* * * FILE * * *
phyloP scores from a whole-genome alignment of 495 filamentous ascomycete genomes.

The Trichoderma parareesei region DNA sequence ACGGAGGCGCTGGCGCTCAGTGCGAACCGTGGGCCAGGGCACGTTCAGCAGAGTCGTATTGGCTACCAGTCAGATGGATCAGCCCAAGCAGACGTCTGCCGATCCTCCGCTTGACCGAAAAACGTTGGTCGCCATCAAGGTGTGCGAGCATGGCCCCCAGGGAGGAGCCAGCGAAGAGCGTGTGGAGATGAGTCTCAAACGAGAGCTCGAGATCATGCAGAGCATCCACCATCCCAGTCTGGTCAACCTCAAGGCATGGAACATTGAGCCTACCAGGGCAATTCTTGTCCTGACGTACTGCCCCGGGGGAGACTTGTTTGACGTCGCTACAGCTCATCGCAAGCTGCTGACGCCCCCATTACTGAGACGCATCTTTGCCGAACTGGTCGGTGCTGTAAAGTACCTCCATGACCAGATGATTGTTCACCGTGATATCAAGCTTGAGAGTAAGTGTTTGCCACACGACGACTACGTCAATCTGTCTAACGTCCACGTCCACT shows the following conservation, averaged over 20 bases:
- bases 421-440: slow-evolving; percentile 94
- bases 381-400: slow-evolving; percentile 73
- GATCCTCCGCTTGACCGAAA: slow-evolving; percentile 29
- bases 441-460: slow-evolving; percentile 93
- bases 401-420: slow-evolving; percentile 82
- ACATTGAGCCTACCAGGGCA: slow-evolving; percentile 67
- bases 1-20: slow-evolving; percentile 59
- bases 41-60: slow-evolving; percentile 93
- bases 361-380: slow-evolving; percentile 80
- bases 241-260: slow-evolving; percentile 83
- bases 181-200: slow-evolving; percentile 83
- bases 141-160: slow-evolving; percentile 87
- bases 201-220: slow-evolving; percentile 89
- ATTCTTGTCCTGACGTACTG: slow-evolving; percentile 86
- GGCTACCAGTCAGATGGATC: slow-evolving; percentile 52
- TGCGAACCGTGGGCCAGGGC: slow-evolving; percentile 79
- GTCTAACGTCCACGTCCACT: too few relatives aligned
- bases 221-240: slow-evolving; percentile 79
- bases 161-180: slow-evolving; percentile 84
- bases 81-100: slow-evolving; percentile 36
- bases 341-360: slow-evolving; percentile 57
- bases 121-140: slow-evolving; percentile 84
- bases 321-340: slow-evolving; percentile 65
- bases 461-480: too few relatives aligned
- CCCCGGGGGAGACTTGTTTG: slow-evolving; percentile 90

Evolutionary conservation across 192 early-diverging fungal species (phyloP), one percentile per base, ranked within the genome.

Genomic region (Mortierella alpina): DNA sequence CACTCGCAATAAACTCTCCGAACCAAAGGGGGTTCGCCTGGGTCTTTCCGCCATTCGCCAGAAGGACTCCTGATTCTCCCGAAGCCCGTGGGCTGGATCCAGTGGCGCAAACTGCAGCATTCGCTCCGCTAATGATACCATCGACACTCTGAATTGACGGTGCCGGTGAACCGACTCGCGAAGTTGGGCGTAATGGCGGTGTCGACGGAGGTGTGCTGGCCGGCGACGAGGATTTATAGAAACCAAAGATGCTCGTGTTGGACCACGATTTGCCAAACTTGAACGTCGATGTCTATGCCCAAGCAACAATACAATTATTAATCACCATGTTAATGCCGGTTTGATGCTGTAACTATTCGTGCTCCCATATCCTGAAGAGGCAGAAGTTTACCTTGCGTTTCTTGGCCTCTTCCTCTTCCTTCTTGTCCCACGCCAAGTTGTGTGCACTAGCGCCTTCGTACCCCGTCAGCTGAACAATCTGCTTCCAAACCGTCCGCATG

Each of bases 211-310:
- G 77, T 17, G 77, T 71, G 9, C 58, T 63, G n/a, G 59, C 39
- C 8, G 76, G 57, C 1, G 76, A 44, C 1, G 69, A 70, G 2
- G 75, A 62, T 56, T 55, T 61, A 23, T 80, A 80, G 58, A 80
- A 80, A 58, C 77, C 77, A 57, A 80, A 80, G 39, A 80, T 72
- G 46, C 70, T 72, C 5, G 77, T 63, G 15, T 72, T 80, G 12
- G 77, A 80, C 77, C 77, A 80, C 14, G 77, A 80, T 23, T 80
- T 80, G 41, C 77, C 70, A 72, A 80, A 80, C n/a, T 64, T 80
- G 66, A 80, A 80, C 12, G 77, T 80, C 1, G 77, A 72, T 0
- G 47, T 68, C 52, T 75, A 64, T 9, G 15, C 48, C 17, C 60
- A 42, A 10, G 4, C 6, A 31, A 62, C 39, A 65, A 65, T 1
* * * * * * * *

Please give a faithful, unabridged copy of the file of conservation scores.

phyloP scores from a whole-genome alignment of 495 filamentous ascomycete genomes.

The Trichoderma parareesei region DNA sequence ACGGAGGCGCTGGCGCTCAGTGCGAACCGTGGGCCAGGGCACGTTCAGCAGAGTCGTATTGGCTACCAGTCAGATGGATCAGCCCAAGCAGACGTCTGCCGATCCTCCGCTTGACCGAAAAACGTTGGTCGCCATCAAGGTGTGCGAGCATGGCCCCCAGGGAGGAGCCAGCGAAGAGCGTGTGGAGATGAGTCTCAAACGAGAGCTCGAGATCATGCAGAGCATCCACCATCCCAGTCTGGTCAACCTCAAGGCATGGAACATTGAGCCTACCAGGGCAATTCTTGTCCTGACGTACTGCCCCGGGGGAGACTTGTTTGACGTCGCTACAGCTCATCGCAAGCTGCTGACGCCCCCATTACTGAGACGCATCTTTGCCGAACTGGTCGGTGCTGTAAAGTACCTCCATGACCAGATGATTGTTCACCGTGATATCAAGCTTGAGAGTAAGTGTTTGCCACACGACGACTACGTCAATCTGTCTAACGTCCACGTCCACT shows the following conservation, averaged over 20 bases:
- bases 421-440: slow-evolving; percentile 94
- bases 381-400: slow-evolving; percentile 73
- GATCCTCCGCTTGACCGAAA: slow-evolving; percentile 29
- bases 441-460: slow-evolving; percentile 93
- bases 401-420: slow-evolving; percentile 82
- ACATTGAGCCTACCAGGGCA: slow-evolving; percentile 67
- bases 1-20: slow-evolving; percentile 59
- bases 41-60: slow-evolving; percentile 93
- bases 361-380: slow-evolving; percentile 80
- bases 241-260: slow-evolving; percentile 83
- bases 181-200: slow-evolving; percentile 83
- bases 141-160: slow-evolving; percentile 87
- bases 201-220: slow-evolving; percentile 89
- ATTCTTGTCCTGACGTACTG: slow-evolving; percentile 86
- GGCTACCAGTCAGATGGATC: slow-evolving; percentile 52
- TGCGAACCGTGGGCCAGGGC: slow-evolving; percentile 79
- GTCTAACGTCCACGTCCACT: too few relatives aligned
- bases 221-240: slow-evolving; percentile 79
- bases 161-180: slow-evolving; percentile 84
- bases 81-100: slow-evolving; percentile 36
- bases 341-360: slow-evolving; percentile 57
- bases 121-140: slow-evolving; percentile 84
- bases 321-340: slow-evolving; percentile 65
- bases 461-480: too few relatives aligned
- CCCCGGGGGAGACTTGTTTG: slow-evolving; percentile 90

Evolutionary conservation across 192 early-diverging fungal species (phyloP), one percentile per base, ranked within the genome.

Genomic region (Mortierella alpina): DNA sequence CACTCGCAATAAACTCTCCGAACCAAAGGGGGTTCGCCTGGGTCTTTCCGCCATTCGCCAGAAGGACTCCTGATTCTCCCGAAGCCCGTGGGCTGGATCCAGTGGCGCAAACTGCAGCATTCGCTCCGCTAATGATACCATCGACACTCTGAATTGACGGTGCCGGTGAACCGACTCGCGAAGTTGGGCGTAATGGCGGTGTCGACGGAGGTGTGCTGGCCGGCGACGAGGATTTATAGAAACCAAAGATGCTCGTGTTGGACCACGATTTGCCAAACTTGAACGTCGATGTCTATGCCCAAGCAACAATACAATTATTAATCACCATGTTAATGCCGGTTTGATGCTGTAACTATTCGTGCTCCCATATCCTGAAGAGGCAGAAGTTTACCTTGCGTTTCTTGGCCTCTTCCTCTTCCTTCTTGTCCCACGCCAAGTTGTGTGCACTAGCGCCTTCGTACCCCGTCAGCTGAACAATCTGCTTCCAAACCGTCCGCATG

Each of bases 211-310:
- G 77, T 17, G 77, T 71, G 9, C 58, T 63, G n/a, G 59, C 39
- C 8, G 76, G 57, C 1, G 76, A 44, C 1, G 69, A 70, G 2
- G 75, A 62, T 56, T 55, T 61, A 23, T 80, A 80, G 58, A 80
- A 80, A 58, C 77, C 77, A 57, A 80, A 80, G 39, A 80, T 72
- G 46, C 70, T 72, C 5, G 77, T 63, G 15, T 72, T 80, G 12
- G 77, A 80, C 77, C 77, A 80, C 14, G 77, A 80, T 23, T 80
- T 80, G 41, C 77, C 70, A 72, A 80, A 80, C n/a, T 64, T 80
- G 66, A 80, A 80, C 12, G 77, T 80, C 1, G 77, A 72, T 0
- G 47, T 68, C 52, T 75, A 64, T 9, G 15, C 48, C 17, C 60
- A 42, A 10, G 4, C 6, A 31, A 62, C 39, A 65, A 65, T 1